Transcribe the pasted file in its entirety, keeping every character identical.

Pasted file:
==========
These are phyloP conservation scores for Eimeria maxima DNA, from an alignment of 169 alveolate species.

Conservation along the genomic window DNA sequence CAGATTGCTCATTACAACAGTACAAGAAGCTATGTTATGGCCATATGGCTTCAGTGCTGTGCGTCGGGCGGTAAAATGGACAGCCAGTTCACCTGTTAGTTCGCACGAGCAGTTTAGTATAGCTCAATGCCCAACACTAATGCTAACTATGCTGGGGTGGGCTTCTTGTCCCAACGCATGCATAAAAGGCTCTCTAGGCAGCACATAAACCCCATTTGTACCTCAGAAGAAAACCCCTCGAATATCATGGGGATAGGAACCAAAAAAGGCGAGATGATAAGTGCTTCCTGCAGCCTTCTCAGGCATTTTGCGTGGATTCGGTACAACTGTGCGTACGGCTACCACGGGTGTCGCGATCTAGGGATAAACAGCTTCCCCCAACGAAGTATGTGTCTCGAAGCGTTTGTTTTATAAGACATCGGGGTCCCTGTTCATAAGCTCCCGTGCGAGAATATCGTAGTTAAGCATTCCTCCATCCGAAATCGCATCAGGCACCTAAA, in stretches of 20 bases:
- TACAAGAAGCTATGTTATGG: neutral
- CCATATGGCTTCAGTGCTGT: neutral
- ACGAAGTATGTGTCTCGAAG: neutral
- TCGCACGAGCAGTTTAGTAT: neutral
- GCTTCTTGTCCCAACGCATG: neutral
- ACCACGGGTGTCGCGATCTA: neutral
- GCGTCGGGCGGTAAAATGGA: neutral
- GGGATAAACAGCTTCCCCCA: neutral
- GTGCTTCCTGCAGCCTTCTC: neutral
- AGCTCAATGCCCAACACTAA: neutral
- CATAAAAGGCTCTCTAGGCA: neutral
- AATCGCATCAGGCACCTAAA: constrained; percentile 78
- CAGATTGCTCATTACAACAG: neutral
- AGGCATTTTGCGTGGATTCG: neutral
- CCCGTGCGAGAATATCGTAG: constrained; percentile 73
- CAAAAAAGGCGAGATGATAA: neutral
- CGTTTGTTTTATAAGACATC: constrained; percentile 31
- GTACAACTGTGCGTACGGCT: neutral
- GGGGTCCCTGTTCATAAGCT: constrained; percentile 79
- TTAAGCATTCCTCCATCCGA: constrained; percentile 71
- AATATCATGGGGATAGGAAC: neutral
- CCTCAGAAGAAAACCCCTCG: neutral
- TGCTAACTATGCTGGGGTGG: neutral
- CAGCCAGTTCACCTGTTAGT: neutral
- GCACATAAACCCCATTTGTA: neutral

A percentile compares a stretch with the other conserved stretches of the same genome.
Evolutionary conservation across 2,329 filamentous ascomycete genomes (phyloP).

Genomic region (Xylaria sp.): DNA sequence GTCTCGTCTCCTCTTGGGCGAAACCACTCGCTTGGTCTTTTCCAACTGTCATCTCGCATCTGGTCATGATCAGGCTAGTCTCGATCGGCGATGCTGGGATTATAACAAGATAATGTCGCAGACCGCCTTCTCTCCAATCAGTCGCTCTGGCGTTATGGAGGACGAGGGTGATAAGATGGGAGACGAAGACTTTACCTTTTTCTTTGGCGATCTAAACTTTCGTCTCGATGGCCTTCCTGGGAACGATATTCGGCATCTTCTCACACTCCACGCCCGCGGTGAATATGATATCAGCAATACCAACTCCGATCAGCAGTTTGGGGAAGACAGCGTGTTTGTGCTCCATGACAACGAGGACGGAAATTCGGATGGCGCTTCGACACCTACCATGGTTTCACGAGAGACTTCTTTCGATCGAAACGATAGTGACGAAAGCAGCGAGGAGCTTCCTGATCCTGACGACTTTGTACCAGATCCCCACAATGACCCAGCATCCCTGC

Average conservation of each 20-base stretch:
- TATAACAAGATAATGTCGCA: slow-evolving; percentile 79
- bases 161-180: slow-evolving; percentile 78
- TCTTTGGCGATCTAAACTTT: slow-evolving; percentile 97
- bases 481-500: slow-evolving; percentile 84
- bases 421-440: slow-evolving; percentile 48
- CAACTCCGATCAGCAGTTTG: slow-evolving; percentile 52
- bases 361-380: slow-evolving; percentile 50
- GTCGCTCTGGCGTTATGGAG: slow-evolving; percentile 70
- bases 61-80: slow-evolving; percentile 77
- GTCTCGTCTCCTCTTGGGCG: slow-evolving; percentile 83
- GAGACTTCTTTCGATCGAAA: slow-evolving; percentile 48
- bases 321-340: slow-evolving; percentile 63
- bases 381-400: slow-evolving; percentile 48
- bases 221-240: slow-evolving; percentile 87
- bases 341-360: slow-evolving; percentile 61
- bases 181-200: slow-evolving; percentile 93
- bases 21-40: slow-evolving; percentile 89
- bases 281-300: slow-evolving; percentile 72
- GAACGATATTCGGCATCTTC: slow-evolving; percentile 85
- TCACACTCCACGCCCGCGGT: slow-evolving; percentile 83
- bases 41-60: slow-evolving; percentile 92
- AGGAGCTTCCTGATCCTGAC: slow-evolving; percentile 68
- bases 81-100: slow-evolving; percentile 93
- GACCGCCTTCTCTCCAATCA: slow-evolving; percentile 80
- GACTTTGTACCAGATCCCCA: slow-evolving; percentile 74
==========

These are phyloP conservation scores for Eimeria maxima DNA, from an alignment of 169 alveolate species.

Conservation along the genomic window DNA sequence CAGATTGCTCATTACAACAGTACAAGAAGCTATGTTATGGCCATATGGCTTCAGTGCTGTGCGTCGGGCGGTAAAATGGACAGCCAGTTCACCTGTTAGTTCGCACGAGCAGTTTAGTATAGCTCAATGCCCAACACTAATGCTAACTATGCTGGGGTGGGCTTCTTGTCCCAACGCATGCATAAAAGGCTCTCTAGGCAGCACATAAACCCCATTTGTACCTCAGAAGAAAACCCCTCGAATATCATGGGGATAGGAACCAAAAAAGGCGAGATGATAAGTGCTTCCTGCAGCCTTCTCAGGCATTTTGCGTGGATTCGGTACAACTGTGCGTACGGCTACCACGGGTGTCGCGATCTAGGGATAAACAGCTTCCCCCAACGAAGTATGTGTCTCGAAGCGTTTGTTTTATAAGACATCGGGGTCCCTGTTCATAAGCTCCCGTGCGAGAATATCGTAGTTAAGCATTCCTCCATCCGAAATCGCATCAGGCACCTAAA, in stretches of 20 bases:
- TACAAGAAGCTATGTTATGG: neutral
- CCATATGGCTTCAGTGCTGT: neutral
- ACGAAGTATGTGTCTCGAAG: neutral
- TCGCACGAGCAGTTTAGTAT: neutral
- GCTTCTTGTCCCAACGCATG: neutral
- ACCACGGGTGTCGCGATCTA: neutral
- GCGTCGGGCGGTAAAATGGA: neutral
- GGGATAAACAGCTTCCCCCA: neutral
- GTGCTTCCTGCAGCCTTCTC: neutral
- AGCTCAATGCCCAACACTAA: neutral
- CATAAAAGGCTCTCTAGGCA: neutral
- AATCGCATCAGGCACCTAAA: constrained; percentile 78
- CAGATTGCTCATTACAACAG: neutral
- AGGCATTTTGCGTGGATTCG: neutral
- CCCGTGCGAGAATATCGTAG: constrained; percentile 73
- CAAAAAAGGCGAGATGATAA: neutral
- CGTTTGTTTTATAAGACATC: constrained; percentile 31
- GTACAACTGTGCGTACGGCT: neutral
- GGGGTCCCTGTTCATAAGCT: constrained; percentile 79
- TTAAGCATTCCTCCATCCGA: constrained; percentile 71
- AATATCATGGGGATAGGAAC: neutral
- CCTCAGAAGAAAACCCCTCG: neutral
- TGCTAACTATGCTGGGGTGG: neutral
- CAGCCAGTTCACCTGTTAGT: neutral
- GCACATAAACCCCATTTGTA: neutral

A percentile compares a stretch with the other conserved stretches of the same genome.
Evolutionary conservation across 2,329 filamentous ascomycete genomes (phyloP).

Genomic region (Xylaria sp.): DNA sequence GTCTCGTCTCCTCTTGGGCGAAACCACTCGCTTGGTCTTTTCCAACTGTCATCTCGCATCTGGTCATGATCAGGCTAGTCTCGATCGGCGATGCTGGGATTATAACAAGATAATGTCGCAGACCGCCTTCTCTCCAATCAGTCGCTCTGGCGTTATGGAGGACGAGGGTGATAAGATGGGAGACGAAGACTTTACCTTTTTCTTTGGCGATCTAAACTTTCGTCTCGATGGCCTTCCTGGGAACGATATTCGGCATCTTCTCACACTCCACGCCCGCGGTGAATATGATATCAGCAATACCAACTCCGATCAGCAGTTTGGGGAAGACAGCGTGTTTGTGCTCCATGACAACGAGGACGGAAATTCGGATGGCGCTTCGACACCTACCATGGTTTCACGAGAGACTTCTTTCGATCGAAACGATAGTGACGAAAGCAGCGAGGAGCTTCCTGATCCTGACGACTTTGTACCAGATCCCCACAATGACCCAGCATCCCTGC

Average conservation of each 20-base stretch:
- TATAACAAGATAATGTCGCA: slow-evolving; percentile 79
- bases 161-180: slow-evolving; percentile 78
- TCTTTGGCGATCTAAACTTT: slow-evolving; percentile 97
- bases 481-500: slow-evolving; percentile 84
- bases 421-440: slow-evolving; percentile 48
- CAACTCCGATCAGCAGTTTG: slow-evolving; percentile 52
- bases 361-380: slow-evolving; percentile 50
- GTCGCTCTGGCGTTATGGAG: slow-evolving; percentile 70
- bases 61-80: slow-evolving; percentile 77
- GTCTCGTCTCCTCTTGGGCG: slow-evolving; percentile 83
- GAGACTTCTTTCGATCGAAA: slow-evolving; percentile 48
- bases 321-340: slow-evolving; percentile 63
- bases 381-400: slow-evolving; percentile 48
- bases 221-240: slow-evolving; percentile 87
- bases 341-360: slow-evolving; percentile 61
- bases 181-200: slow-evolving; percentile 93
- bases 21-40: slow-evolving; percentile 89
- bases 281-300: slow-evolving; percentile 72
- GAACGATATTCGGCATCTTC: slow-evolving; percentile 85
- TCACACTCCACGCCCGCGGT: slow-evolving; percentile 83
- bases 41-60: slow-evolving; percentile 92
- AGGAGCTTCCTGATCCTGAC: slow-evolving; percentile 68
- bases 81-100: slow-evolving; percentile 93
- GACCGCCTTCTCTCCAATCA: slow-evolving; percentile 80
- GACTTTGTACCAGATCCCCA: slow-evolving; percentile 74